The Event Horizon Telescope will outfit and combine millimeter/submillimeter telescopes worldwide to directly image the black hole event horizon of SgrA* and the nearest active galactic nucleus in M87. It will also measure the black hole spin and constrain accretion and jet-launching models. The project is separated into three phases of development. The primary construction components include outfitting a number of existing telescope facilities with the requisite 0.85- and 1.3-mm receivers and VLBI capability, along with higher-bandwidth backends and data recorders. Observations would happen through few-week coordinated campaigns several times a year. Many of the required EHT upgrades will augment the science capabilities of the host facilities beyond the EHT program.

The current model-dependent measurements give the size of SgrA* at 1.3 mm as 3.7 (+1.6/−1.0) Rsch, where Rsch = 10 micro-arcseconds. The EHT aims for a resolution approaching 10 micro-arcseconds with sufficient sensitivity to make detailed images of the event-horizon environment. This has unique capability to image the region around an event horizon and explore fundamental black hole properties and physics. These goals are crucial for science questions GAN 4, What are the connections between dark and luminous matter?, and GCT 3, How do black holes grow, radiate, and influence their surroundings? The costs come in three phases (Phase I: $15.5 million; Phase II: $20.1 million; and Phase III: $11.5 million, anticipated to begin in 2019). The panel supports Phase I, with a reassessment at mid-decade. Phase I, with seven antennas operating at 1.3 mm, is expected to allow imaging and characterization of the central shadow predicted by general relativity, caused by the orbiting optically thin plasma, and to measure the orbital periods of material orbiting the central black hole to constrain the spin.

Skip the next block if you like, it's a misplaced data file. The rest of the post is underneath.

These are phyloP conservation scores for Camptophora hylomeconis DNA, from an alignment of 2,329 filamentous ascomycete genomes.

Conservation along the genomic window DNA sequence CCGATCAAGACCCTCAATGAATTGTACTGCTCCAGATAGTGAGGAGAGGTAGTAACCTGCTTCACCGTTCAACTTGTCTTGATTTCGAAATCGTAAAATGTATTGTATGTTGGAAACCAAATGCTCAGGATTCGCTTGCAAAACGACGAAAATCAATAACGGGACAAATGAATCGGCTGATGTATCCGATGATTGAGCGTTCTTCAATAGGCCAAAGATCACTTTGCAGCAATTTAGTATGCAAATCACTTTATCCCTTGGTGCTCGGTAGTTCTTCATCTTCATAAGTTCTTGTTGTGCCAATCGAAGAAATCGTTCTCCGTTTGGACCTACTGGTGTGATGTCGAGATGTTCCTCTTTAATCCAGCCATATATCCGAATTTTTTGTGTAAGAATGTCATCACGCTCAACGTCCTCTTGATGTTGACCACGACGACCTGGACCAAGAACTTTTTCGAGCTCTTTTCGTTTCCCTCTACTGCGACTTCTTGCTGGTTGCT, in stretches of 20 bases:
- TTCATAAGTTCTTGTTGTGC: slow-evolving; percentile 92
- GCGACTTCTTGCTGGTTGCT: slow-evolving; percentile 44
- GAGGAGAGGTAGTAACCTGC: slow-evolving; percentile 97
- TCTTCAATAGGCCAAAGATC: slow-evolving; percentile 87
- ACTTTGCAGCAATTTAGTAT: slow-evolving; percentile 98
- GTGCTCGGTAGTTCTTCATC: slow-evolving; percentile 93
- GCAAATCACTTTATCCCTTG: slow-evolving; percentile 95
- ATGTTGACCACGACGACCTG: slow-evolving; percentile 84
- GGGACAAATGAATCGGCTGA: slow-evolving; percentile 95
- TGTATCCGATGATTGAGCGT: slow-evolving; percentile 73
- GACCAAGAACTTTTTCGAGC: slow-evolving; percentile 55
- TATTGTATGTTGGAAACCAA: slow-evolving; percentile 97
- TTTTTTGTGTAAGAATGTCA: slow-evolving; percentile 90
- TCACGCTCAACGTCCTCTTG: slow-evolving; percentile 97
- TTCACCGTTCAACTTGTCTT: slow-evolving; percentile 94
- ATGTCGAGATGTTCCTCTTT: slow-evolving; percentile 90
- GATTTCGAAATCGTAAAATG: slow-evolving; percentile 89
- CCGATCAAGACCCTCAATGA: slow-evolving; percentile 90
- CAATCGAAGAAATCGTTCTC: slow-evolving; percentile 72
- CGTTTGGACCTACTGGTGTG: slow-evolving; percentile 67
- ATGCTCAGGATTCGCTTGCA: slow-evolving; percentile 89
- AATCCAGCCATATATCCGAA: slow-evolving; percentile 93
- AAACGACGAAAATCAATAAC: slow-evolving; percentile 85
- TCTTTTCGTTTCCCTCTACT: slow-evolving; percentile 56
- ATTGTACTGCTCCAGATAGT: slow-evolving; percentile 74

Suggested Citation:"9 Report of the Panel on Radio, Millimeter, and Submillimeter Astronomy from the Ground." National Research Council. 2011. Panel Reports—New Worlds, New Horizons in Astronomy and Astrophysics. Washington, DC: The National Academies Press. doi: 10.17226/12982.
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FIGURE 9.15 CARMA with all three telescope sizes shown. SOURCE: John Carlstrom.